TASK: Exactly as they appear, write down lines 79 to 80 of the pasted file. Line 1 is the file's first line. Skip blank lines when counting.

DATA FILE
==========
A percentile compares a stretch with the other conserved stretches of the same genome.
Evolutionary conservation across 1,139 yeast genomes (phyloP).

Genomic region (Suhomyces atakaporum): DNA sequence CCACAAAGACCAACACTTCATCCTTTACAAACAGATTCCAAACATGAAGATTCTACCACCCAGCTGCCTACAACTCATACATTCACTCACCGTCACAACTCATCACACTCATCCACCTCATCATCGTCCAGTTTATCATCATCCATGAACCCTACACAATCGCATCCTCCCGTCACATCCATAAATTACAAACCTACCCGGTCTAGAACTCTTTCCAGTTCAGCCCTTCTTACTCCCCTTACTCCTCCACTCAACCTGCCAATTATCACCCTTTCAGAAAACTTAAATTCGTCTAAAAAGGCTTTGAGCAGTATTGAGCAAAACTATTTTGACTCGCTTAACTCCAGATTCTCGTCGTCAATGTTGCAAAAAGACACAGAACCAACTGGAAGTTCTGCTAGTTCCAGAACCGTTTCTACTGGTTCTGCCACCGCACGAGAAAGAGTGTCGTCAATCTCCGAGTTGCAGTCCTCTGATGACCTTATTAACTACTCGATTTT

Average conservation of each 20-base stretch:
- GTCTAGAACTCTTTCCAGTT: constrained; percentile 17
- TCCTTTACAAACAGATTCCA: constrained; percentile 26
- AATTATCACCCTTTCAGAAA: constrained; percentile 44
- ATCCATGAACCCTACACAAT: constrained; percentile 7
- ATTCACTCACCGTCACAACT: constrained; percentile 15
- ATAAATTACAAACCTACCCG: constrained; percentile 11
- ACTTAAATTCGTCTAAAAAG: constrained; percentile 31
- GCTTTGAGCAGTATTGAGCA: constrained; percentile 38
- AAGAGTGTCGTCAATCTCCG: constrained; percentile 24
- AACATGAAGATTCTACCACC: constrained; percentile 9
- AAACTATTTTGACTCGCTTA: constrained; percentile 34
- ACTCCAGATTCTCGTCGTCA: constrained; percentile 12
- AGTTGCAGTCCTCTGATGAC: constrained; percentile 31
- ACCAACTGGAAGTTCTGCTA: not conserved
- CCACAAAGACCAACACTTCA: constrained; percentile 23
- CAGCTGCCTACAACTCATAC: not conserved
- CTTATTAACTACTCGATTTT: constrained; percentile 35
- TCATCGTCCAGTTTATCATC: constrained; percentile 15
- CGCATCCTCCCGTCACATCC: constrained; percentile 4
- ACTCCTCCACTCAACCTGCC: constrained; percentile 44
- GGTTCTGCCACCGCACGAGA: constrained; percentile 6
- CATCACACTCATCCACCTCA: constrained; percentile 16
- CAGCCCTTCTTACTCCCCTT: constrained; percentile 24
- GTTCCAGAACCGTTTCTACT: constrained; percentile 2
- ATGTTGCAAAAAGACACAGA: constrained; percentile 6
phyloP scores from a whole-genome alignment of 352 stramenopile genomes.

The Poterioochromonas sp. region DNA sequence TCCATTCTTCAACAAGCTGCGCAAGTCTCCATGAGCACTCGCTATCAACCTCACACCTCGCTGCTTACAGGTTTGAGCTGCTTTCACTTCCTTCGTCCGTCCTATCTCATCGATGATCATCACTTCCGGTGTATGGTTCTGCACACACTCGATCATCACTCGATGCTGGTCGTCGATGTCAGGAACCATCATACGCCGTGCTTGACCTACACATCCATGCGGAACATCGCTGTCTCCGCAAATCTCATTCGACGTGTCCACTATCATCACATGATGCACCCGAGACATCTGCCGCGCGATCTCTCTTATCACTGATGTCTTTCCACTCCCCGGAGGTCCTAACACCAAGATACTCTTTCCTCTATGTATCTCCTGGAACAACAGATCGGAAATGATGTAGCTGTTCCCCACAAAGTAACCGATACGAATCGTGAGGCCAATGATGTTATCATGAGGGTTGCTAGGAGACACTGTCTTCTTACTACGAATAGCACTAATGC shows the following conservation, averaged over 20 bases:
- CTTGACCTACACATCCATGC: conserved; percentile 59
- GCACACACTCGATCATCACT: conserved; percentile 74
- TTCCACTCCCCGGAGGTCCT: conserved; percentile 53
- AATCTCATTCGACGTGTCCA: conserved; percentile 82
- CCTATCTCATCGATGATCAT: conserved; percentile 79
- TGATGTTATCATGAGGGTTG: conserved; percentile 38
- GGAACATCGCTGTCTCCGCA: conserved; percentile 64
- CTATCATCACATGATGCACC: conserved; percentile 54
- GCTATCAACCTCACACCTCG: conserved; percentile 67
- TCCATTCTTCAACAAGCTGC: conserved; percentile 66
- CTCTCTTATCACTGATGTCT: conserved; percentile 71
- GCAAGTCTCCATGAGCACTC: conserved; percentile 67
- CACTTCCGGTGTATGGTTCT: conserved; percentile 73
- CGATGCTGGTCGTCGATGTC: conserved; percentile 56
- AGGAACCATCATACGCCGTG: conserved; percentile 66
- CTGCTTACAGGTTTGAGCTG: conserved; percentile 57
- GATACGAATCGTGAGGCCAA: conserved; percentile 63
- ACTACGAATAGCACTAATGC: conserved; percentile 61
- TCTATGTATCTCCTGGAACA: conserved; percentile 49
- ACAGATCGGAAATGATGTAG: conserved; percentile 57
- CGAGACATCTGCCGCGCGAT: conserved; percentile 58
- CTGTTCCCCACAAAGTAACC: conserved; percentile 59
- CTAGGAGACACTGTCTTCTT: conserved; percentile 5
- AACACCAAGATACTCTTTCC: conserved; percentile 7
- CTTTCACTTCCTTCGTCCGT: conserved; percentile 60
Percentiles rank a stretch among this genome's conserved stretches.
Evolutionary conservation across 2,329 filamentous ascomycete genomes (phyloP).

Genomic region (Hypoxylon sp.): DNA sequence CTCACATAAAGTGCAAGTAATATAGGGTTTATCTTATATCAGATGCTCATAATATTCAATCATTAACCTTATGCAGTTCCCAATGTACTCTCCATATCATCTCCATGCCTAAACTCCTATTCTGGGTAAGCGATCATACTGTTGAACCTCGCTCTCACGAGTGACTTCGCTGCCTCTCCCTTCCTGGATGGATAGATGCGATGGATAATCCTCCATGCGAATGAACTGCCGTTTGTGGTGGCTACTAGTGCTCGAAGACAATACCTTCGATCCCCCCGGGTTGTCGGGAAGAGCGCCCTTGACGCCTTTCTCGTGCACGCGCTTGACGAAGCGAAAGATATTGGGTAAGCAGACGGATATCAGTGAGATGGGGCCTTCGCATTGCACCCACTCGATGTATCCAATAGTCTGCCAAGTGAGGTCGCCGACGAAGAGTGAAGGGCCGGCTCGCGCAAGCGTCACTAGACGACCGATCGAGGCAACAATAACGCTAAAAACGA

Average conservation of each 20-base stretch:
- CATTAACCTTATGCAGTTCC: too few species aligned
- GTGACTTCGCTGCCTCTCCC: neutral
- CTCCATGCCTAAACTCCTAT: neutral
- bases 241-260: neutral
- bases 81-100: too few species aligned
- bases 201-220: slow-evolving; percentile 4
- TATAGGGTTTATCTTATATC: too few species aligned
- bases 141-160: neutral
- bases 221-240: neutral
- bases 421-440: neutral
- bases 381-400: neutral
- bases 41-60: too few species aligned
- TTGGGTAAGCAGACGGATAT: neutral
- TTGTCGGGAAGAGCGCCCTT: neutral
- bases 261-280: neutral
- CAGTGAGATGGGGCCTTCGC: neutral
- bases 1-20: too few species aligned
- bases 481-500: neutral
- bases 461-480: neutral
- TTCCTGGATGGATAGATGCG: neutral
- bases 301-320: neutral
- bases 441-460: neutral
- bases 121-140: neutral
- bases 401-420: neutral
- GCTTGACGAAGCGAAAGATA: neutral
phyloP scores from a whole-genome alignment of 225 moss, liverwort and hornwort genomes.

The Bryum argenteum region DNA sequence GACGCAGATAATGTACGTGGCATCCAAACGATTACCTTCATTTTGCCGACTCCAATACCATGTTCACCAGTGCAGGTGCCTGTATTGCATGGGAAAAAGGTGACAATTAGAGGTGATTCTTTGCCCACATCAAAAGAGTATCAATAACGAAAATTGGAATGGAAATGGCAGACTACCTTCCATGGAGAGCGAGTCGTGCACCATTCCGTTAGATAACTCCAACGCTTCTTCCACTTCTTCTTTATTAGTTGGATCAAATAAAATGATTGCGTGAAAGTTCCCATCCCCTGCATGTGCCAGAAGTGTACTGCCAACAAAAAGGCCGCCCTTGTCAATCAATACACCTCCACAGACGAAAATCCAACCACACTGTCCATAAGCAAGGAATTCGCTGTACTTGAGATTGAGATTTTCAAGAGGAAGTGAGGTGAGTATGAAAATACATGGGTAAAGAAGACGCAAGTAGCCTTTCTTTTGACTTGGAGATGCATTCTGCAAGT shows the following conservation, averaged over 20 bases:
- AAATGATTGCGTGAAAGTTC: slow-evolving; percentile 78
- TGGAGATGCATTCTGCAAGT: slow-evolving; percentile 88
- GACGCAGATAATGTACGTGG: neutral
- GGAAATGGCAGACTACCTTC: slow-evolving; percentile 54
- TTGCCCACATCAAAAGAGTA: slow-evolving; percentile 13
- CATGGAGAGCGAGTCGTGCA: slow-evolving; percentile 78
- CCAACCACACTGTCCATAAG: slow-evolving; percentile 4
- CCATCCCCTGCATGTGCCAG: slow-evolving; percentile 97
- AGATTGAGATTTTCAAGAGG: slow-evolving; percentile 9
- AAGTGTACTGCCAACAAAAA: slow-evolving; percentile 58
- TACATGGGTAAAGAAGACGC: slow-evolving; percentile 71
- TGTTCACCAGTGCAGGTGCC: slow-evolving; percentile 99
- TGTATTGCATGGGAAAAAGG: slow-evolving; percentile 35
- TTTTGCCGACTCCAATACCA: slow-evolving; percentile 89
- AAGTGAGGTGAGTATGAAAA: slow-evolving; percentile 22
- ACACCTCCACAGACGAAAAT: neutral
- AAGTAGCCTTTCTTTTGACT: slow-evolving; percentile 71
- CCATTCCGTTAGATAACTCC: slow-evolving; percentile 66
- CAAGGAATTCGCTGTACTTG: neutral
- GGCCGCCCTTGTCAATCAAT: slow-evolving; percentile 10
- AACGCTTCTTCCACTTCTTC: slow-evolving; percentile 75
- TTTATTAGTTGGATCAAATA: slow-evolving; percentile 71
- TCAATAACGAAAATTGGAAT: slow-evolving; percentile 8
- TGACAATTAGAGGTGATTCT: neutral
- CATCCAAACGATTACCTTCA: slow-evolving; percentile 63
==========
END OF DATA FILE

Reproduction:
- bases 461-480: neutral
- TTCCTGGATGGATAGATGCG: neutral